Mitsubishi Pioneered 6+ Gear Manual Transmissions

Toyota Files Patent for 14-Speed EV Gearbox, Remembering Mitsu’s Twin-Stick

Toyota has certainly been stirring up interest lately with their newly patented simulation technology for electric vehicles, incorporating as many as 14 ratio gears. Nevertheless, credit must be given to Mitsubishi who created a manual transmission exceeding 6- speed ranges way before it was fashionable. In the late seventies, they engineered the Super Shift gearbox, a four by two system boasting 8 shift speeds.

The gearbox historically known as Twin-Stick first originated from a conventional four-speed layout manufactured for the initial Mitsubishi Mirage. Yet, this cutting-edge eight-speed assembly presented an innovative two-speed high-low selector. The requirement of its positioning beneath the motor created the demand for a novel method to energy distribution, resulting in the incorporation of a further “idling” section. This shaft turned into an independent two-speed gearbox controlled by another change lever along with the chief shifting handle situated within the automobile’s interior.

The outcome was a transmission with a regular four-speed H-pattern shifter, complemented by an extra two-speed high-low selector. This rather effectively doubled the amount of gears, giving drivers eight forward speeds to choose from. Incredibly, the Super Shift transmission furthermore allowed for the utilization of the two-speed selector in reverse providing successful operation of two reverse gears. In the majority of vehicles, this selector was marked as Power for the lower range and Economy for the higher assortment, with an instrument panel light system indicating the selected technique.

While the transmission was equipped with eight gears, which added versatility and practicality, operating it posed a problem. It was difficult to use all the forward speeds in sequence as it required manipulating both gearsticks at once; a tricky feat impossible without both hands. Most people chose the easier option of utilizing the low Power mode, only occasionally switching to the secondary selector for when they needed the high Economy mode while in fourth gear.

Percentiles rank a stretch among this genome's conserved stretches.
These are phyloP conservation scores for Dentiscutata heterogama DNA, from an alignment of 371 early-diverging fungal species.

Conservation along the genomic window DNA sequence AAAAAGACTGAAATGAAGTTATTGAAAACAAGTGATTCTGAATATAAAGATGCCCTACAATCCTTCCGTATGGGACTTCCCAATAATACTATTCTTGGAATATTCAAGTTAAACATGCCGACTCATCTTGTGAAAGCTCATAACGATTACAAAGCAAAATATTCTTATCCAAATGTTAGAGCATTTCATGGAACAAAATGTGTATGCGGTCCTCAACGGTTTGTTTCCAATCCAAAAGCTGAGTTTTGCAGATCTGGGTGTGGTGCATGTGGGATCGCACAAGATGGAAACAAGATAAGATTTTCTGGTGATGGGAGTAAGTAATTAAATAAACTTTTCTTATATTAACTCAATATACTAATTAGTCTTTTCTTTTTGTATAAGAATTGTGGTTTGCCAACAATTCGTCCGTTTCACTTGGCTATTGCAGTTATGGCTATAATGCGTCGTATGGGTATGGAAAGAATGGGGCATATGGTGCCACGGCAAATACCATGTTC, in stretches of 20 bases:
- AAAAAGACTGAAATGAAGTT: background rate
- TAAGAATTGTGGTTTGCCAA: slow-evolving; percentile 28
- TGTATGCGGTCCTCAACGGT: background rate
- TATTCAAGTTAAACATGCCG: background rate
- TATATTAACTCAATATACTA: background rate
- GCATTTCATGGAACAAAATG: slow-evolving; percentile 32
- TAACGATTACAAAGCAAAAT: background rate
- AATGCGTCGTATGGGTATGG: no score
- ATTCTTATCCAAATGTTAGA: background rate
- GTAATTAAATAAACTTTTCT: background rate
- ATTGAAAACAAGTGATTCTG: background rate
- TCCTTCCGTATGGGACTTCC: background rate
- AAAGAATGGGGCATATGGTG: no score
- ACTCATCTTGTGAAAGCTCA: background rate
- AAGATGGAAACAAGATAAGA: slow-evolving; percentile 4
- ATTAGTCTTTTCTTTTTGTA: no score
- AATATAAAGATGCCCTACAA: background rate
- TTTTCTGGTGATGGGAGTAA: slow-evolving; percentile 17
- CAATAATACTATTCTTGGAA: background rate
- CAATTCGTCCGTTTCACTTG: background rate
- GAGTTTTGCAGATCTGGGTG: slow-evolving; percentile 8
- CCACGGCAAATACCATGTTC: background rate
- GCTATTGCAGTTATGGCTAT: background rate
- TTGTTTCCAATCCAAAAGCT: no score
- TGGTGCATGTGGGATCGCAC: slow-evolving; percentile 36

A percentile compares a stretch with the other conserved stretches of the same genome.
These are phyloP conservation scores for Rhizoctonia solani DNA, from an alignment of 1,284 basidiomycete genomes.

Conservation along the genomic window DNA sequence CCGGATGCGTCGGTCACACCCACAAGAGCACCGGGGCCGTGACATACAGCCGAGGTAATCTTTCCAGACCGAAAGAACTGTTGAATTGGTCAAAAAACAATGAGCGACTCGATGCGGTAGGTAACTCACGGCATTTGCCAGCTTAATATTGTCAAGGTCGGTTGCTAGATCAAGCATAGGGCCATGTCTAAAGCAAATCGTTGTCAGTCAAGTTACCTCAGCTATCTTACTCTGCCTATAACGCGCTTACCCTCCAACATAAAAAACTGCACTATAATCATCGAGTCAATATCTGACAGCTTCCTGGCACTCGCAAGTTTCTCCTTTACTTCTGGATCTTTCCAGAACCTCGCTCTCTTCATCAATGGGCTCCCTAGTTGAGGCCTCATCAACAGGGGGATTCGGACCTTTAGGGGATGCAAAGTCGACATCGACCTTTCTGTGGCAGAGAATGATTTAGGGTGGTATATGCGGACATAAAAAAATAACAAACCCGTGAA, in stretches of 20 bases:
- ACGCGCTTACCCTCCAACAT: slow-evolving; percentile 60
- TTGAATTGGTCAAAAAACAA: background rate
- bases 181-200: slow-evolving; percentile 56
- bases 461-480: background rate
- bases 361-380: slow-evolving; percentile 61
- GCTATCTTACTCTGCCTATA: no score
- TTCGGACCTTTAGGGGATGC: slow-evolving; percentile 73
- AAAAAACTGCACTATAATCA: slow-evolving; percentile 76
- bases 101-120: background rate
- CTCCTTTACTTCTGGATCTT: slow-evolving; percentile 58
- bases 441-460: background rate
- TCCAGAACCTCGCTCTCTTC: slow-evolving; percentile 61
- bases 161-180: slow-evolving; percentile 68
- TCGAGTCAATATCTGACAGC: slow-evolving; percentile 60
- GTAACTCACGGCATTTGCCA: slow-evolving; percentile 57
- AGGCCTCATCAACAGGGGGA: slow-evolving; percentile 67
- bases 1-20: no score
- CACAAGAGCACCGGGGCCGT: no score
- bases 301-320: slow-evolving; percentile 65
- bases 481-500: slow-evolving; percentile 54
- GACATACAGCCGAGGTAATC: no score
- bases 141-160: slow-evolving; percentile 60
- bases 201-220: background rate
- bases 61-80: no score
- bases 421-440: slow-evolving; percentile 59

A selection of Mitsubishi-manufactured automobiles featured the implementation of the transmission, including the Mirage, Colt, Tredia, Cordia and Chariot. Variations of several of its models were distributed by Plymouth, Dodge and Eagle too. The end of production of both the Tredia and Cordia yielded the ceasing of this component in 1990.

It’s noteworthy to mention that Porsche and Chevy have dabbled in the notion of a manual transmission boasting more than six gears. Porsche offers select, global models of the 911 with an available seven-speed manual gearbox at no additional cost as opposed to the automated dual-clutch PDK alternative. The Corvette C7 featured a three-pronged configuration coming in at seven gears and was manufactured by Tremec. Aston Martin also offered their Vantage with a seven-speed dog leg manual gearbox. Additionally, the Pagani Utopia provides a option of a seven-speed manual transmission.

Investigating the prospect of a 14-speed manual gearbox for electric automobiles, Toyota’s development looks intriuging and may appear baffling at this moment. Nevertheless, in comparison to Mitsubishi’s rendition, it appears more convenient and sophisticated. Up until this point, one could only operate up to seven moving parts in modern ride systems, yet that number could very well duplicate in the future.

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